Saad smiling at camera

“There's the physical space where you can measure items with all sorts of interesting instruments, but when it comes to what people are thinking and what they're learning, it's hidden,” said Dr. Saad Chahine, Associate Professor of Measurement and Assessment at the Faculty of Education, Queen’s University. “You can't open somebody's mind and weigh how much competence they have in a certain area. The most we can do is infer, and we draw these inferences based on a bunch of indicators we can develop. Trying to reveal what's hidden is fascinating to me.”

Revealing what’s hidden often begins with a deep dive into data.

Early on in his academic career, Saad joined a research team conducting a baseline evaluation of education in Trinidad and Tobago.

“That first trip really opened my eyes to how valuable the work I do could be. And that's what inspired me - making connections with people within the communities where change is happening,” said Saad. “Developing countries are looking for ways to change and improve. There's a real thirst for using data to make meaningful change.”

Nearly a decade later, he’s heading back to Trinidad and Tobago for a collaborative research initiative with the University of West Indies to develop a data-informed education prosperity index spanning early childhood to adulthood. Saad’s three weeks of on-the-ground research is supported by the Government of Canada’s Emerging Leaders in the Americas Program.

In time, the index might lead to policy or practice changes within the country, ultimately helping to build local capacity to enhance learning processes and outcomes for students.

“The starting point is mapping out what data exists and where the gaps are, then identifying what the strengths and weaknesses are, and then supporting educators to have really focused, classroom-based interventions,” said Saad.

His research will lead to a published paper and recommendations for Trinidad and Tobago’s Ministry of Education on what other data might be needed to develop a more holistic picture of the state of education in the country, as well as what interventions could be used to support student success and long-term wellbeing.

Saad explains a lot of countries and organizations have access to massive amounts of data that are not being looked at in novel ways. Through using different mathematical models and techniques, it’s possible to model data to draw new and meaningful interpretations.

“Those interpretations sometimes do lead to policy changes,” he said. “They often lead to educational changes.”

Framing the index and forming partnerships

In 2018, the Organisation for Economic Co-operation and Development’s Programme for International Student Assessment (PISA) redesigned their survey with an educational prosperity framework to measure both the factors that contribute to prosperity and what prosperity looks like when it comes to academic outcomes.

Through his connection with the International Congress of School Effectiveness and Improvement, Saad reached out to his colleague Dr. Jerome DeLisle at the University of West Indies. With the PISA framework as inspiration, Saad invited Jerome to consider collaborating on creating an education prosperity index using existing data within Trinidad and Tobago, birthing a new partnership between the education faculties at Queen’s and the University of West Indies.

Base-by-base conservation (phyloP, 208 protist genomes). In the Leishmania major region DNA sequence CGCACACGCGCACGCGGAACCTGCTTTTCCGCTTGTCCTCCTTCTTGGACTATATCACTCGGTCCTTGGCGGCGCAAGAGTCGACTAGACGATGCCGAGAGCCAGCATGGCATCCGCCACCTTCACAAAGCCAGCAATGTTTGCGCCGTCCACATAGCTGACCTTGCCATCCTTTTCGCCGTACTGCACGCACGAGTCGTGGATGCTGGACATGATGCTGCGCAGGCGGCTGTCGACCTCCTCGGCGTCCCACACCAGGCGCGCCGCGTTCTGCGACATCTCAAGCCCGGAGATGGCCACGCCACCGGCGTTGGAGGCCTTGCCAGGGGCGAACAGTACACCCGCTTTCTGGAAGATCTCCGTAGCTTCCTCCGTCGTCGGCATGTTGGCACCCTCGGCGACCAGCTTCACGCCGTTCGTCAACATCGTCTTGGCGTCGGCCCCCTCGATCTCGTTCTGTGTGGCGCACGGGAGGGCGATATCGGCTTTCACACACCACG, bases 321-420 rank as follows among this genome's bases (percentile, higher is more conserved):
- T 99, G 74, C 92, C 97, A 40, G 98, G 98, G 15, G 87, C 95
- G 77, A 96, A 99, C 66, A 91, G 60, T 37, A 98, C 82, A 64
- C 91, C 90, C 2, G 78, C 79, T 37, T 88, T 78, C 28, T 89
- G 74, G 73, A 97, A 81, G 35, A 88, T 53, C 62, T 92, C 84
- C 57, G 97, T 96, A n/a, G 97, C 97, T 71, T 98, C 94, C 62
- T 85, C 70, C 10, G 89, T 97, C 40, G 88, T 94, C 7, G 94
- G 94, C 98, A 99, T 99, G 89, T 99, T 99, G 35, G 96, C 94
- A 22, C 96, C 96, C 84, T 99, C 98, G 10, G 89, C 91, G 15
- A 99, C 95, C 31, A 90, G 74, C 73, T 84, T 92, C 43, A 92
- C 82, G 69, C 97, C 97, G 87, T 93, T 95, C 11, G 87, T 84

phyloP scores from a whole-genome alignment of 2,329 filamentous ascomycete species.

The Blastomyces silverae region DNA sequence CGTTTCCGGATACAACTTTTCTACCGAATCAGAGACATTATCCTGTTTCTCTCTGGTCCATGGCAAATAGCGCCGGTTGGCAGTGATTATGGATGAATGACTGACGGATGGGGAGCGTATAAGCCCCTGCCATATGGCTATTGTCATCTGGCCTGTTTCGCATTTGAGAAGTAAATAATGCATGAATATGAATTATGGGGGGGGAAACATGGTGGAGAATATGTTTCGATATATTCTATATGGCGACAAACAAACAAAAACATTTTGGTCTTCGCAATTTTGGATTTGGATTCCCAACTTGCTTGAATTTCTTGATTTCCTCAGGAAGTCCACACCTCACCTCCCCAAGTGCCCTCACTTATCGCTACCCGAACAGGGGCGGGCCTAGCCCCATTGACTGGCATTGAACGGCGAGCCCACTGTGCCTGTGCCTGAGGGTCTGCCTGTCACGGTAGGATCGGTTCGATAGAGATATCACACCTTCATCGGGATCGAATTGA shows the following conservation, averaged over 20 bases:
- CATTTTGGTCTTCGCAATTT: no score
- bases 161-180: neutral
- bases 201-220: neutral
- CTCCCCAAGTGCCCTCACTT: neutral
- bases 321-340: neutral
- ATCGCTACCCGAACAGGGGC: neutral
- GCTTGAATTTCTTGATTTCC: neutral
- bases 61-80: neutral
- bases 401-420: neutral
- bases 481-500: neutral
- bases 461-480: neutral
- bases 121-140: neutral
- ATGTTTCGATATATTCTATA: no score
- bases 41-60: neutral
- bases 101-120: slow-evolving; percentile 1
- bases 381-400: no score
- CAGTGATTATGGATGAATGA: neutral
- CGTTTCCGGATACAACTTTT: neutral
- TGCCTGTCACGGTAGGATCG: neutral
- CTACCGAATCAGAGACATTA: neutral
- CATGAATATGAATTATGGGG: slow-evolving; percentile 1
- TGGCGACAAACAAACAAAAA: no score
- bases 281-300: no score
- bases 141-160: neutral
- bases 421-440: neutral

By working together on developing the education prosperity index, the researchers hope to expand the memorandum of understanding that currently exists between Queen’s and the University of West Indies to include education. In time, the vision is for graduate students from the two institutions to work together and grow their understanding of different educational contexts.

“The way education works in one place doesn't necessarily work in another,” explains Saad. “Yet, it fascinates me that you can use the same measurement models to really understand very, very different contexts.”

The index will draw on data sources such as school attendance, academic tests, household surveys, and demographic information.

“Often, it's the stitching together of these larger datasets that we get a comprehensive picture of what's going on,” said Saad. “Each one of these datasets might not be huge on its own, but when you bring them all together, they form one massive data source.”

Saad said international development education research is a very consultative process involving local experts and governments.

“It's not like they send us the data and we tell them what's going on with their country,” he said. “Rather, we walk through it together and go back and forth to really understand what's happening. The understanding is often derived from their interpretation of the data because they have a clear understanding of their own context and history.”

Saad points to a prior project in Belize where he led the design of a data-informed language acquisition policy. There are five official languages in Belize, and test data analysis revealed stark gaps amongst students studying in different languages. Gaps were also evident across different regions.

These findings highlighted that student scores and performance are closely tied not only to their spoken language but the regional differences that exist, including economic differences. In Belize, the results of Saad’s research were adopted by the local ministry to support the development of their language policy, which spurred on other initiatives including a national curriculum redesign.

“When you're thinking about designing interventions and supports, they have to be multifaceted,” said Saad. “It's not only putting in place things within a region, but they also have to be contextually relevant to support both the language and the economic differences that could exist there.”

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